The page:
IMAGE: TRAIN IN SOUTH DAKOTA
Dirk Lammers  /  AP file
A Dakota, Minnesota & Eastern Railroad train sits near Huron S.D. The DM&E wants to upgrade its 600-mile line through Minnesota, South Dakota and Wyoming and add 260 miles of new track to Wyoming's Powder River Basin so it can transport coal to power plants to the east, using several dozen trains a day.
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updated 10/10/2006 10:15:41 AM ET 2006-10-10T14:15:41

Opponents are trying to reroute one of the largest railroad track expansions in a century, claiming it threatens the Mayo Clinic and its patients and staff.

The $6 billion plan would upgrade and extend hundreds of miles of rail lines through Minnesota, South Dakota and Wyoming so they can haul coal to power plants east.

Proponents say the Dakota, Minnesota and Eastern Railroad’s project would bring unprecedented economic development to the region, creating thousands of new jobs.

“This is not an opportunity to come along in a generation. This is an opportunity that comes along maybe once in a state’s history,” said Ted Hustead, president of Wall Drug, a store that has become a tourist attraction with advertisements for hundreds of miles in all directions.

But the rail line would cut within blocks of the Mayo Clinic in Rochester, Minn., the state’s largest private employer. Hospital managers and local government leaders worry about increased rail traffic, noise and the risk of a toxic release if there were a derailment.

Both sides have tried to line up heavy hitters to sway public opinion.

Bill Janklow, a former Republican congressman and governor, has advised project opponents, and former U.S. Senate Democratic Leader Tom Daschle is on the board of the Mayo Clinic, the plan’s major detractor. South Dakota’s current governor and congressional delegation line up solidly behind the project.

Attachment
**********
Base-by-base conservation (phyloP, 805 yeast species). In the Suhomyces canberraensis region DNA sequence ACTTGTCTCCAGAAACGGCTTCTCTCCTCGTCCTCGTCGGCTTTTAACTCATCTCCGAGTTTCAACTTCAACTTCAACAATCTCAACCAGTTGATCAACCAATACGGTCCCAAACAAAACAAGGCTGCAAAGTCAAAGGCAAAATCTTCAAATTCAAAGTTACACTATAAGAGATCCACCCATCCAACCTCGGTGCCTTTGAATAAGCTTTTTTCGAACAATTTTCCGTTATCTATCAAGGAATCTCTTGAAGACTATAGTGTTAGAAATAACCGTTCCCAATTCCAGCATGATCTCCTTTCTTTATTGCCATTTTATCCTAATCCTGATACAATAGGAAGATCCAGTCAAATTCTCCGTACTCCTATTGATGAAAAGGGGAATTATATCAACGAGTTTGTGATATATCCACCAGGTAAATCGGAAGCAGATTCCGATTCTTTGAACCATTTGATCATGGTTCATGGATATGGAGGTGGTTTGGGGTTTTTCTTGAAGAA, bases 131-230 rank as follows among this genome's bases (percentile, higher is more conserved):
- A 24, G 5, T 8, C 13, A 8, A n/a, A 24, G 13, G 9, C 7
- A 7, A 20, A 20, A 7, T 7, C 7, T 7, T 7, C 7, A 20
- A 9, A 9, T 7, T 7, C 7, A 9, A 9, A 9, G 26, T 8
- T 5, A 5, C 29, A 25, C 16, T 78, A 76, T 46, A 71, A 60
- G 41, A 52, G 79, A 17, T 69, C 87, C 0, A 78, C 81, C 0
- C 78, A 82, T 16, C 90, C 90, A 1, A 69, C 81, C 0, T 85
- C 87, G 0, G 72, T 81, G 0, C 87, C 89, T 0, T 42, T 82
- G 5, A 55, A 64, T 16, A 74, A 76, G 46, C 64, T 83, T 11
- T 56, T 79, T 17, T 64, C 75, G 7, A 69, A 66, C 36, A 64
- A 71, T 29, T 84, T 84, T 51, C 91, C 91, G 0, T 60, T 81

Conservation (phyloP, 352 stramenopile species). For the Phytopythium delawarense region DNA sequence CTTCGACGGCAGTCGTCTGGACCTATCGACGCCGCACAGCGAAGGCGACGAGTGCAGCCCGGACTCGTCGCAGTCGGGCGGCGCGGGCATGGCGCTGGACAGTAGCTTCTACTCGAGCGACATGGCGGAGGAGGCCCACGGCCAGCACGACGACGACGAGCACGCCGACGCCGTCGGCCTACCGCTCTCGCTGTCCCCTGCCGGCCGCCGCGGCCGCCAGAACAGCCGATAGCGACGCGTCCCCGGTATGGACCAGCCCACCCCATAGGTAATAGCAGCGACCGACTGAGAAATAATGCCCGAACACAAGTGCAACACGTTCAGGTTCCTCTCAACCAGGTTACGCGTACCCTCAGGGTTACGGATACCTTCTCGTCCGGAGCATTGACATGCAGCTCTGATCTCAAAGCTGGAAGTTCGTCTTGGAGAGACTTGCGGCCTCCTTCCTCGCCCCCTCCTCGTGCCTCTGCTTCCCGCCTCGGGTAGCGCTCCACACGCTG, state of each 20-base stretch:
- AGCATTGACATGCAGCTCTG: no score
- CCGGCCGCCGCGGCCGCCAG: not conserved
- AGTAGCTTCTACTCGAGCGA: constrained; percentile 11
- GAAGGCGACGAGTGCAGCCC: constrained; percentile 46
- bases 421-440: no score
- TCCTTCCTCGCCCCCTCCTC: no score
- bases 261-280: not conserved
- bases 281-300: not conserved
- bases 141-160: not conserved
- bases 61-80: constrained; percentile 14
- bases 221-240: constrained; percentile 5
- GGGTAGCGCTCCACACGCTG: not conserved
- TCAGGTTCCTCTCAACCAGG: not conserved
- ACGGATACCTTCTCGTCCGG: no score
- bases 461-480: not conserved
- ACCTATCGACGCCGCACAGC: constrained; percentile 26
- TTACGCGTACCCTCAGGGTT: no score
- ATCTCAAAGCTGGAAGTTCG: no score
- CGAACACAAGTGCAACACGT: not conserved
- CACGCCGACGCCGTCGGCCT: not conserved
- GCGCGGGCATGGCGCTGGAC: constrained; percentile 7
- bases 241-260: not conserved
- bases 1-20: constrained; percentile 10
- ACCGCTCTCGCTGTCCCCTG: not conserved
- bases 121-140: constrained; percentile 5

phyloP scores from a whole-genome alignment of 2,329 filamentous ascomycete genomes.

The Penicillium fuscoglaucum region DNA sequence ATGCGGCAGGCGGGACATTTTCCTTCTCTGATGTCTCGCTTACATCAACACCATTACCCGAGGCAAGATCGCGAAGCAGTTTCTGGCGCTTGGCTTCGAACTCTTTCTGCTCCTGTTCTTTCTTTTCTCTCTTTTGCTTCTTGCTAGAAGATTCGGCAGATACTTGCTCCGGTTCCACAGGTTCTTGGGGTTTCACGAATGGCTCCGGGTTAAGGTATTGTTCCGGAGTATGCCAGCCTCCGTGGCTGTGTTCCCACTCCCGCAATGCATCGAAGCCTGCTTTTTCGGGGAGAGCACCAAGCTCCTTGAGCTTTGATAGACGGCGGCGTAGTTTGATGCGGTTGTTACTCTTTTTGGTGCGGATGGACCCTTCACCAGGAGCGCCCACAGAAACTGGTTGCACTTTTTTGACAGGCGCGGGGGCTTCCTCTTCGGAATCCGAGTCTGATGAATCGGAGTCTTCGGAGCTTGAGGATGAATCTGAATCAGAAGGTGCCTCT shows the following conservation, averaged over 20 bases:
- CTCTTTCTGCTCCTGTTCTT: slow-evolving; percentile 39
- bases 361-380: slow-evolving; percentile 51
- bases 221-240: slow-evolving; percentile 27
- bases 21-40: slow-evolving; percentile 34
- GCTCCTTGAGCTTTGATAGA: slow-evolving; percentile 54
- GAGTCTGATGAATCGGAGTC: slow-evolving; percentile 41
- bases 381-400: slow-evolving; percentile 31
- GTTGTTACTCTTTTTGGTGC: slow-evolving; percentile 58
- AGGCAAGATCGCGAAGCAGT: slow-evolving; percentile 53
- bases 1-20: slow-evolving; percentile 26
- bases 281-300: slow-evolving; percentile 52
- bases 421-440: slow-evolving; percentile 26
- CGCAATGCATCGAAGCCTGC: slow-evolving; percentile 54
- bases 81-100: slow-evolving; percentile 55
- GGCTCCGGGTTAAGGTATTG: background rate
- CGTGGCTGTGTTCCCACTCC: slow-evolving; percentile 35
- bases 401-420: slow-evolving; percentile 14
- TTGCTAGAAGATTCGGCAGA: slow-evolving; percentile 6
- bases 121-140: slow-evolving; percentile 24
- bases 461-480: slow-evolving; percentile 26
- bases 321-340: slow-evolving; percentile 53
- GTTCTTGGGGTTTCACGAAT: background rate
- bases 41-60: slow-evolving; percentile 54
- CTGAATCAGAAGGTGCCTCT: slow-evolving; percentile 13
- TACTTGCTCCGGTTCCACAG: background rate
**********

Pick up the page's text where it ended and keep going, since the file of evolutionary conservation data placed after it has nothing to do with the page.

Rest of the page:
Environmental impacts weighed
Both sides are making their cases as the deadline approaches for the public to comment to the federal agency weighing a $2.3 billion loan that is likely essential to the project.

The Federal Railroad Administration will accept public comments on DM&E’s loan application until Tuesday, review them and issue a decision on the project’s environmental aspects. It then has 90 days to approve or deny the loan.

Ken Brown, chairman of the Olmstead County Commission in Rochester, said opponents aren’t against the railroad or the project but just want the railroad to pay for protecting the clinic and city from a catastrophe. “It’s a fairness issue,” he said.

Daschle said he supports the rail line but wants it routed around the city. “There are safety issues and problems involving risks that need to be addressed,” he said.

Kevin Schieffer, president of Sioux Falls-based DM&E, said courts and federal regulators have already addressed safety issues, and that calling for a bypass is effectively an attempt to kill the project.

“People who make that statement know it’s the same thing as opposing the project, but for PR purposes they have to make it sound like they’re not against the project or that they’re not trying to kill the project,” he said.

Coal from Wyoming
The plan involves upgrading 600 miles of aging track and adding about 280 miles of new track to Wyoming’s coal-rich Powder River Basin. The track could also be used for transporting corn-based ethanol and other agricultural products.

Accidents would be far less likely with new track, said Kelby Krabbenhoft, president and CEO of Sioux Valley Health Systems, which has six hospitals and clinics near the DM&E line.

The upgrade would make the railroad safer for the company’s patients and staff, as well as for the public, Krabbenhoft said.

Mayo spokesman Chris Gade noted that the Sioux Valley Health Systems’ hospitals are much smaller than Mayo. “The number of people we treat, the number of staff we have in one concentrated location, is why we’re concerned,” he said.

Some residents in the South Dakota cities of Pierre and Brookings are also not enthused about more, longer and faster trains passing through daily.

Daschle and Dale Larson, president of storm-door maker Larson Mfg. in Brookings, said part of the problem has been the approach of DM&E’s Schieffer.

“The dialogue was one-sided. It was ’my way or the highway’ type of thing,” Larson said. “I’d give Schieffer an A on tenacity and an F on public relations.”

Schieffer said such one-liners don’t jibe with reality. He said he has listened to landowners’ and residents’ concerns at hundreds of meetings.

“The bottom line is, you don’t end up with 55 out of 56 (communities) with agreements by doing the kind of things they are alleging,” he said.

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